“Building on these advances, the American Cancer Society is positioned at the forefront in pursuing a robust Quality of Life & Survivorship action agenda coordinating research, programs, and advocacy initiatives to engage the public, professionals, and policymakers in our efforts to save lives and prevent suffering in every care setting and make person-centered and goal-directed care a reality:

  • Through our research programs, we have confirmed the importance of quality of life and we have heard from patients, survivors, and families what they want out of treatment, quality of living, and long term survivorship. The Society also has had a direct hand in building the community of survivorship researchers over the past decade, hosting with partners a Biennial Cancer Survivorship Research Conference that brings together investigators, clinicians and survivors to share information on the latest science and foster project collaboration among them.
  • We have taken this knowledge and developed programs to educate patients, survivors, families, and practitioners about the importance of quality of life discussions and how they can play their part. The Society has also played an integral role in the formation of the National Cancer Survivorship Resource Center– a collaborative effort with the George Washington Cancer Institute funded by a cooperative agreement from the U.S. Centers for Disease Control and Prevention. Its goal is to shape the future of post-treatment cancer survivorship care and to improve the quality of life of cancer survivors in the U.S.
  • Finally, the Society’s advocacy affiliate, the American Cancer Society Cancer Action Network (ACS CAN), has recently launched a new public policy and legislative campaign – featuring federal and state proposals to boost quality of life and survivorship research, workforce capacity, and access to care while also offering patients, survivors, families and professionals an opportunity to play a key role in “fighting back” by making these QOL and survival issues known to their policymakers as priorities for them.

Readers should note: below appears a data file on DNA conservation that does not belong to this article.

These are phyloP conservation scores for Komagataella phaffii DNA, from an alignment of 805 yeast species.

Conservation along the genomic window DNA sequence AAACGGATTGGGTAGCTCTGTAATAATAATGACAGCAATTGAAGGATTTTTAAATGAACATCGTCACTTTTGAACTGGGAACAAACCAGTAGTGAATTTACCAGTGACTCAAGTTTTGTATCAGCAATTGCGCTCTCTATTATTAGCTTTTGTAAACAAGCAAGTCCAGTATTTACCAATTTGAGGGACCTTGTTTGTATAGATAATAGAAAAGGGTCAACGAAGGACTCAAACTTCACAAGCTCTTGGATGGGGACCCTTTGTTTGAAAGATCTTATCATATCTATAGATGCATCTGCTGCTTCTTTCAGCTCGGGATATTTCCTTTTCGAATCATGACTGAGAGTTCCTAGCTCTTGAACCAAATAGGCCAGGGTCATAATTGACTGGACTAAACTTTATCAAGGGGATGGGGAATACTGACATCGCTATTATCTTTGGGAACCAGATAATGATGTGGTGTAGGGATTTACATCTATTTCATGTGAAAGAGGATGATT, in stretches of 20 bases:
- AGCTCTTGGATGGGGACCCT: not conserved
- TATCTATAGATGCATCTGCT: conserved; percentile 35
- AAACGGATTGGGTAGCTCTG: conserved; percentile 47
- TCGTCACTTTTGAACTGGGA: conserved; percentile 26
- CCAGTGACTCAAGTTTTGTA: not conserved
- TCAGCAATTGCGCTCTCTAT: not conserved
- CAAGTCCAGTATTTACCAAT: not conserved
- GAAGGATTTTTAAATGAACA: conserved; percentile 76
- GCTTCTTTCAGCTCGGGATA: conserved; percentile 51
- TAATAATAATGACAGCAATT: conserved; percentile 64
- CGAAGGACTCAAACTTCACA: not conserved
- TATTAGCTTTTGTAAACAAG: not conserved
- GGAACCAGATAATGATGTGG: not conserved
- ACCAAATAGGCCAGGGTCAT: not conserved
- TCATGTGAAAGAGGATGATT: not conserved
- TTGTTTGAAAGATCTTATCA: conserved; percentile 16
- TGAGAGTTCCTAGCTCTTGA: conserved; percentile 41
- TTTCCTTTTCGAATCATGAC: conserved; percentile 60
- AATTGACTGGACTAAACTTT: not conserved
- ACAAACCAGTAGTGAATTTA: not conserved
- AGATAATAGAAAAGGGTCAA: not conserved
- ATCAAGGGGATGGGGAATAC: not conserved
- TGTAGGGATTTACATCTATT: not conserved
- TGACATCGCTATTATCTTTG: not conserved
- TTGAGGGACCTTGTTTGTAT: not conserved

About David Sampson

I am the director of medical and scientific communications for the American Cancer Society national home office.
This entry was posted in Palliative Care, Survivorship and tagged , . Bookmark the permalink.

3 Responses to Fighting for More and Better Birthdays

  1. Pingback: Late Onset Effects of Childhood Cancer Treatment | Aging Fit

  2. Pingback: National Cancer Survivors Day: Fighting for More Birthdays | Step In The Name Of Life

  3. Pingback: National Cancer Survivors Day: Fighting for More Birthdays | Step In The Name Of Life Health

Leave a Reply

Please log in using one of these methods to post your comment:

WordPress.com Logo

You are commenting using your WordPress.com account. Log Out / Change )

Twitter picture

You are commenting using your Twitter account. Log Out / Change )

Facebook photo

You are commenting using your Facebook account. Log Out / Change )

Google+ photo

You are commenting using your Google+ account. Log Out / Change )

Connecting to %s